NVFP Presents: Unlocking the World of Vision – A Journey with Dr. Amy Kotecha
In this town hall, top ophthalmologist Dr. Amy Kotecha delves into prevalent eye diseases, shedding light on their causes, symptoms, risk factors, and treatments. Dr. Kotecha is an excellent ophthalmologist often recommended by NVFP for various eye conditions, and she has a wealth of information to share. Here, she describes dry eye syndromes, blepharitis, cataracts, diabetic retinopathy, macular degeneration, and glaucoma. She also shares general reminders for ocular health and preventive measures.
Dry Eye Syndrome
Dry eye syndrome is a common condition characterized by dryness of the eyes, burning, itching, redness, and blurred vision. It can result from both underproduction of tear fluid and increased evaporation. Both issues affect the ocular tear film, leading to conjunctival irritation. It is important to note that dry eye syndrome is exacerbated by increased technology use. Risk factors include poor environmental conditions, dust, hormonal issues, smoking, extensive screen time, and specific medications, including antihistamines. Treatments include lubricating drops, environmental adjustments, discontinuing triggering medications, humidifiers, and specific eye medications to maintain moisture.
Blepharitis is widespread inflammation of the eyelids, manifesting in symptoms like swollen eyelids, crusty plaques, and oily deposits along the base of the eyelashes. Causes include local infections, allergic reactions, skin conditions, and sometimes gland obstruction. Initial treatments include cleaning with warm compresses and baby soap, eyelid hygiene wipes, and in more severe cases, antibiotics or anti-inflammatories. Surgical intervention is rare. Patients might not always recognize blepharitis, despite its common occurrence.
The most common cause of vision loss, cataracts are characterized by clouding of the lens of the eye. They are often age-related, but also influenced by steroids, trauma, and diabetes. Fortunately, cataracts are treatable via a straightforward outpatient surgery, which typically results in vision improvement within a few days, not to mention reduced reliance on glasses. It is possible to see a thin film develop again post-surgery, but this can be treated.
Diabetic retinopathy is diabetes caused by damaged blood vessels that impacts light sensitive tissue in the eyes. It is crucial that diabetics undergo annual dilated eye exams to monitor for this condition, particularly because symptoms can become quite severe and it is difficult to bring vision back if diagnosed late. Early diabetic retinopathy stages are often asymptomatic, while later stages present with blurred vision, floaters, or vision gaps. The prevalence of the condition increases the longer you’ve had diabetes and the more uncontrolled your glucose and A1C levels are. Dr. Zweig notes that the eyes can be an important indicator of overall health in cases like these. The presence of diabetic retinopathy reveals issues elsewhere in the body that must be treated.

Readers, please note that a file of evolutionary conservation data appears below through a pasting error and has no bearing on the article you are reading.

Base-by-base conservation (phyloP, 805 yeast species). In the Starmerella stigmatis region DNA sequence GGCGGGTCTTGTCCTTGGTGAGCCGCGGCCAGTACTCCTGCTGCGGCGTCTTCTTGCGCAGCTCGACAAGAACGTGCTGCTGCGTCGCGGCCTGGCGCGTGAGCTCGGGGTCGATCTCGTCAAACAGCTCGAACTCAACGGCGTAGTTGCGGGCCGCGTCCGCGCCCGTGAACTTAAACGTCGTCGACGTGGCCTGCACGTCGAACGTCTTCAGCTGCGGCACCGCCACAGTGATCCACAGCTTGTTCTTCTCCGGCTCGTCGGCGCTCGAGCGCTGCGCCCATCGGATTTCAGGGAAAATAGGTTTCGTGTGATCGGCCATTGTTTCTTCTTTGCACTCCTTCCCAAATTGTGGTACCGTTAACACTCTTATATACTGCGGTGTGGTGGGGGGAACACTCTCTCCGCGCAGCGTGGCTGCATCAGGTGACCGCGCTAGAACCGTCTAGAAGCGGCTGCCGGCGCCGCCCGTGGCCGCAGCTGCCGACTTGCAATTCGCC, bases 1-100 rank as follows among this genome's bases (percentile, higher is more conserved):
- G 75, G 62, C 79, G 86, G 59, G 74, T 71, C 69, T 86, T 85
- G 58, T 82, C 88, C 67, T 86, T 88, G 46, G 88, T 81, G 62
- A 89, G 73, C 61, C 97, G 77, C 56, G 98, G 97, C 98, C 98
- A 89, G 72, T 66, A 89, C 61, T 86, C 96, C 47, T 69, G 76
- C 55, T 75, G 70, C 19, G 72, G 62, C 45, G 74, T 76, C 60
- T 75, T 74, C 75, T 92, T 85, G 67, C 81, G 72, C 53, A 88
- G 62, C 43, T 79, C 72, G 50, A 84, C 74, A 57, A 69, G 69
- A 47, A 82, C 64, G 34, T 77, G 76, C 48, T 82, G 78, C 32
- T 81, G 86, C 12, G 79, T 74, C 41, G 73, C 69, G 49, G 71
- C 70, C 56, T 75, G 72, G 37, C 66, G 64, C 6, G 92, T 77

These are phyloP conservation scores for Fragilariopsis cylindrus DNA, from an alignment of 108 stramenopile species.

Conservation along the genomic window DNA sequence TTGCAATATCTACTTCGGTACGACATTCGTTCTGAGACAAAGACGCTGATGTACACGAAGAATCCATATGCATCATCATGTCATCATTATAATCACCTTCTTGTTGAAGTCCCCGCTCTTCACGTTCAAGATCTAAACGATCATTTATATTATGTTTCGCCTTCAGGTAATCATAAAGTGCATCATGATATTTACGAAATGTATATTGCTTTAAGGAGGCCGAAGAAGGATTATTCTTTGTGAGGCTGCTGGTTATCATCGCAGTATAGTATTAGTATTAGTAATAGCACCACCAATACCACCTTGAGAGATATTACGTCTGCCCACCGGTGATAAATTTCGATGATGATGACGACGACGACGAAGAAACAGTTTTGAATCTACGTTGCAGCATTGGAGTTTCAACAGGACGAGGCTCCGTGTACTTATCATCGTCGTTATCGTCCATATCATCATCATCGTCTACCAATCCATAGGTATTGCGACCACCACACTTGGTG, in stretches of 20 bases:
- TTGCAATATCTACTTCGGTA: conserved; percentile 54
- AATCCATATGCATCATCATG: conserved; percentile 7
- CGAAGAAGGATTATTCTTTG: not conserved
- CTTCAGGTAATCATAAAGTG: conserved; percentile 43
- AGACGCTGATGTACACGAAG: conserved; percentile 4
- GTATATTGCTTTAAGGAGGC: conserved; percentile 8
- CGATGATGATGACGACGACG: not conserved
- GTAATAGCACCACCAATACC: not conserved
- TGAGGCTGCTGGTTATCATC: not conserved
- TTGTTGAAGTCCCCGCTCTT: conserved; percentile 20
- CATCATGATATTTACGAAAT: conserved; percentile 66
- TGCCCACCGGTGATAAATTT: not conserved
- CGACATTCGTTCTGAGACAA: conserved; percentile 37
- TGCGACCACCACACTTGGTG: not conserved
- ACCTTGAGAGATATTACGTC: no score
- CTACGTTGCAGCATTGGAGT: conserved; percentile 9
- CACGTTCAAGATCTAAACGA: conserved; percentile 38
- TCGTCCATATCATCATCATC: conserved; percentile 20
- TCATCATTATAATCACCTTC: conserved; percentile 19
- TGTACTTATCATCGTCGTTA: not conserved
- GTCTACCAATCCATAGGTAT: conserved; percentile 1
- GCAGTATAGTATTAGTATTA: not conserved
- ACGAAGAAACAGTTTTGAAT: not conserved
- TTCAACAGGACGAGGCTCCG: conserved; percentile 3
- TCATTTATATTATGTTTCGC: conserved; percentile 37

Macular degeneration is a condition generally affecting older people that causes central vision loss. It is the main cause of blindness in people over 60. It occurs in “dry” and “wet” forms. Wet macular degeneration is the more severe form, found in 10% of patients. It is caused by abnormal blood vessel growth, which damages photoreceptors. Treatments for macular degeneration include anti-VEGF injections and AREDS vitamins.
Glaucoma is a disease of the eyes that is associated with high eye pressure, resulting in damage to the optic nerve. If left untreated, it can cause permanent vision loss and even blindness. Preventative eye exams are crucial for early diagnosis and treatment. Open-angle and closed-angle glaucoma types have different symptoms and treatment approaches. Open-angle glaucoma is far more common and leads to peripheral vision loss or tunnel vision. It can be treated through daily eye drops, beta blockers, and laser surgery. Closed-angle glaucoma is more severe and must be treated rapidly to prevent permanent vision loss.
Other Ocular Health Reminders
Dr. Kotecha reminds us that ocular health is closely intertwined with our overall health. Regular exercise, a balanced diet, not smoking, and controlling cholesterol and blood pressure are vital for ocular health. Multivitamins and omega oil supplements can be helpful for prevention, but should not be substitutes for a healthy diet. Dr. Kotecha recommends regular baseline testing for everyone beginning in childhood, but particularly after age 40.